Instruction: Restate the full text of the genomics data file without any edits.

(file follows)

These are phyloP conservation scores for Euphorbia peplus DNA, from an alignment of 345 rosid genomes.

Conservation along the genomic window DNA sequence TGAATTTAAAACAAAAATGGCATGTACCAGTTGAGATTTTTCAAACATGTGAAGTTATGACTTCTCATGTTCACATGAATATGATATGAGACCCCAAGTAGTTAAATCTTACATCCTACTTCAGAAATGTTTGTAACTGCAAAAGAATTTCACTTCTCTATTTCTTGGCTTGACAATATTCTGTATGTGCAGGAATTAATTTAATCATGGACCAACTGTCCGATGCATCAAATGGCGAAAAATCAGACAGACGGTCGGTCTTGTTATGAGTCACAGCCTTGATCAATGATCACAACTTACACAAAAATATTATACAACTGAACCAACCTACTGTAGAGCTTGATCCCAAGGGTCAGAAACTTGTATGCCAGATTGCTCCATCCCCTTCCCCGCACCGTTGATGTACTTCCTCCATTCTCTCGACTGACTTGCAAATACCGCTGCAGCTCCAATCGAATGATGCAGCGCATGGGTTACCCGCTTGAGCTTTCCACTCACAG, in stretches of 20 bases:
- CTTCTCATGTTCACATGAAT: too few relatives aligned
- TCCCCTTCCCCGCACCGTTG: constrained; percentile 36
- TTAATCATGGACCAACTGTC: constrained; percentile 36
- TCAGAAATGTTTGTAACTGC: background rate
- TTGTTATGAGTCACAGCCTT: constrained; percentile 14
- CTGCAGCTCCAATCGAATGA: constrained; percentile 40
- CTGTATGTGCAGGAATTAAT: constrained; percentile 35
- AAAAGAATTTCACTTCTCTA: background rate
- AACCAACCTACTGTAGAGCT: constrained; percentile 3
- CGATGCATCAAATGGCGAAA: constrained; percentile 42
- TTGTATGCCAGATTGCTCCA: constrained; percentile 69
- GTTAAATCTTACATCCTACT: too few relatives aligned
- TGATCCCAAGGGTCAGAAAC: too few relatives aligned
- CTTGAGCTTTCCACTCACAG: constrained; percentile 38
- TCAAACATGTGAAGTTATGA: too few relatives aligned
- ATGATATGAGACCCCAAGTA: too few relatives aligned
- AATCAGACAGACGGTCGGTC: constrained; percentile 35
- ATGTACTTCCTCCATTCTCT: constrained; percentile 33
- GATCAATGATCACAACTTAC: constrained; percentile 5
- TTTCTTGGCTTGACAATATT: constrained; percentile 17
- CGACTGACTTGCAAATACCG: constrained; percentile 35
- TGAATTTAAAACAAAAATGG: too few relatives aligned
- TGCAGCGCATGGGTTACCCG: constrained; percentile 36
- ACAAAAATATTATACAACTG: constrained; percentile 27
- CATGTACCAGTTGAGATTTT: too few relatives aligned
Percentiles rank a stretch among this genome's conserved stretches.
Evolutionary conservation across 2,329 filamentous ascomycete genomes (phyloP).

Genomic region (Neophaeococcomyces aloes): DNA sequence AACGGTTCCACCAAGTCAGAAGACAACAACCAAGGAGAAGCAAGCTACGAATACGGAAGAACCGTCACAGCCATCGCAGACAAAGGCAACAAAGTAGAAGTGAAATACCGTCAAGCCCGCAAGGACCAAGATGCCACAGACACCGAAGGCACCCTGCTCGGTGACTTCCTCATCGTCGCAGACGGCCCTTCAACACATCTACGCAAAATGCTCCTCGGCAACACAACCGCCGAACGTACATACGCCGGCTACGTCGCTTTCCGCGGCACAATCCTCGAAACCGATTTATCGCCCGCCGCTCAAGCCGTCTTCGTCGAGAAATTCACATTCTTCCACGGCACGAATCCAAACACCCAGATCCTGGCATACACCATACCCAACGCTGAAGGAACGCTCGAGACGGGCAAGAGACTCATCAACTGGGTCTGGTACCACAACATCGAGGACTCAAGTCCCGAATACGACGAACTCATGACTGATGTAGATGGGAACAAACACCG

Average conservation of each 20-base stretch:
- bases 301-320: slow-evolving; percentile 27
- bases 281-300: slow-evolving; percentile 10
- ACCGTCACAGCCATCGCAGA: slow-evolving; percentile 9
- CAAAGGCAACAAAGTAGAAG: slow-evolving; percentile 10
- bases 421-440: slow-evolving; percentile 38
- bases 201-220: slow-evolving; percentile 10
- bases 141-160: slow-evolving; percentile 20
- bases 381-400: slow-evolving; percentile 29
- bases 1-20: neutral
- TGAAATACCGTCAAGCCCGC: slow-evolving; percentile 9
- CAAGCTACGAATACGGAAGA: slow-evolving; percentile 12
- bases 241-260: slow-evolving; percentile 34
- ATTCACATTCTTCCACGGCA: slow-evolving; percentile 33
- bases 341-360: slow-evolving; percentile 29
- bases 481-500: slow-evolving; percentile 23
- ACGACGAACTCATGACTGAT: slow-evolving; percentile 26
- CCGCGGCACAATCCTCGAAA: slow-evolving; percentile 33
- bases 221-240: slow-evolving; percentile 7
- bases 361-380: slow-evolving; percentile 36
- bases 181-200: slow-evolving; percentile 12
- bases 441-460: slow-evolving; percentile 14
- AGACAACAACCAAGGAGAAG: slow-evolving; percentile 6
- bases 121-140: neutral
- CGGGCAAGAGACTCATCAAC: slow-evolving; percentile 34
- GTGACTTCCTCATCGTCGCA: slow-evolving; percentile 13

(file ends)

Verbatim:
These are phyloP conservation scores for Euphorbia peplus DNA, from an alignment of 345 rosid genomes.

Conservation along the genomic window DNA sequence TGAATTTAAAACAAAAATGGCATGTACCAGTTGAGATTTTTCAAACATGTGAAGTTATGACTTCTCATGTTCACATGAATATGATATGAGACCCCAAGTAGTTAAATCTTACATCCTACTTCAGAAATGTTTGTAACTGCAAAAGAATTTCACTTCTCTATTTCTTGGCTTGACAATATTCTGTATGTGCAGGAATTAATTTAATCATGGACCAACTGTCCGATGCATCAAATGGCGAAAAATCAGACAGACGGTCGGTCTTGTTATGAGTCACAGCCTTGATCAATGATCACAACTTACACAAAAATATTATACAACTGAACCAACCTACTGTAGAGCTTGATCCCAAGGGTCAGAAACTTGTATGCCAGATTGCTCCATCCCCTTCCCCGCACCGTTGATGTACTTCCTCCATTCTCTCGACTGACTTGCAAATACCGCTGCAGCTCCAATCGAATGATGCAGCGCATGGGTTACCCGCTTGAGCTTTCCACTCACAG, in stretches of 20 bases:
- CTTCTCATGTTCACATGAAT: too few relatives aligned
- TCCCCTTCCCCGCACCGTTG: constrained; percentile 36
- TTAATCATGGACCAACTGTC: constrained; percentile 36
- TCAGAAATGTTTGTAACTGC: background rate
- TTGTTATGAGTCACAGCCTT: constrained; percentile 14
- CTGCAGCTCCAATCGAATGA: constrained; percentile 40
- CTGTATGTGCAGGAATTAAT: constrained; percentile 35
- AAAAGAATTTCACTTCTCTA: background rate
- AACCAACCTACTGTAGAGCT: constrained; percentile 3
- CGATGCATCAAATGGCGAAA: constrained; percentile 42
- TTGTATGCCAGATTGCTCCA: constrained; percentile 69
- GTTAAATCTTACATCCTACT: too few relatives aligned
- TGATCCCAAGGGTCAGAAAC: too few relatives aligned
- CTTGAGCTTTCCACTCACAG: constrained; percentile 38
- TCAAACATGTGAAGTTATGA: too few relatives aligned
- ATGATATGAGACCCCAAGTA: too few relatives aligned
- AATCAGACAGACGGTCGGTC: constrained; percentile 35
- ATGTACTTCCTCCATTCTCT: constrained; percentile 33
- GATCAATGATCACAACTTAC: constrained; percentile 5
- TTTCTTGGCTTGACAATATT: constrained; percentile 17
- CGACTGACTTGCAAATACCG: constrained; percentile 35
- TGAATTTAAAACAAAAATGG: too few relatives aligned
- TGCAGCGCATGGGTTACCCG: constrained; percentile 36
- ACAAAAATATTATACAACTG: constrained; percentile 27
- CATGTACCAGTTGAGATTTT: too few relatives aligned
Percentiles rank a stretch among this genome's conserved stretches.
Evolutionary conservation across 2,329 filamentous ascomycete genomes (phyloP).

Genomic region (Neophaeococcomyces aloes): DNA sequence AACGGTTCCACCAAGTCAGAAGACAACAACCAAGGAGAAGCAAGCTACGAATACGGAAGAACCGTCACAGCCATCGCAGACAAAGGCAACAAAGTAGAAGTGAAATACCGTCAAGCCCGCAAGGACCAAGATGCCACAGACACCGAAGGCACCCTGCTCGGTGACTTCCTCATCGTCGCAGACGGCCCTTCAACACATCTACGCAAAATGCTCCTCGGCAACACAACCGCCGAACGTACATACGCCGGCTACGTCGCTTTCCGCGGCACAATCCTCGAAACCGATTTATCGCCCGCCGCTCAAGCCGTCTTCGTCGAGAAATTCACATTCTTCCACGGCACGAATCCAAACACCCAGATCCTGGCATACACCATACCCAACGCTGAAGGAACGCTCGAGACGGGCAAGAGACTCATCAACTGGGTCTGGTACCACAACATCGAGGACTCAAGTCCCGAATACGACGAACTCATGACTGATGTAGATGGGAACAAACACCG

Average conservation of each 20-base stretch:
- bases 301-320: slow-evolving; percentile 27
- bases 281-300: slow-evolving; percentile 10
- ACCGTCACAGCCATCGCAGA: slow-evolving; percentile 9
- CAAAGGCAACAAAGTAGAAG: slow-evolving; percentile 10
- bases 421-440: slow-evolving; percentile 38
- bases 201-220: slow-evolving; percentile 10
- bases 141-160: slow-evolving; percentile 20
- bases 381-400: slow-evolving; percentile 29
- bases 1-20: neutral
- TGAAATACCGTCAAGCCCGC: slow-evolving; percentile 9
- CAAGCTACGAATACGGAAGA: slow-evolving; percentile 12
- bases 241-260: slow-evolving; percentile 34
- ATTCACATTCTTCCACGGCA: slow-evolving; percentile 33
- bases 341-360: slow-evolving; percentile 29
- bases 481-500: slow-evolving; percentile 23
- ACGACGAACTCATGACTGAT: slow-evolving; percentile 26
- CCGCGGCACAATCCTCGAAA: slow-evolving; percentile 33
- bases 221-240: slow-evolving; percentile 7
- bases 361-380: slow-evolving; percentile 36
- bases 181-200: slow-evolving; percentile 12
- bases 441-460: slow-evolving; percentile 14
- AGACAACAACCAAGGAGAAG: slow-evolving; percentile 6
- bases 121-140: neutral
- CGGGCAAGAGACTCATCAAC: slow-evolving; percentile 34
- GTGACTTCCTCATCGTCGCA: slow-evolving; percentile 13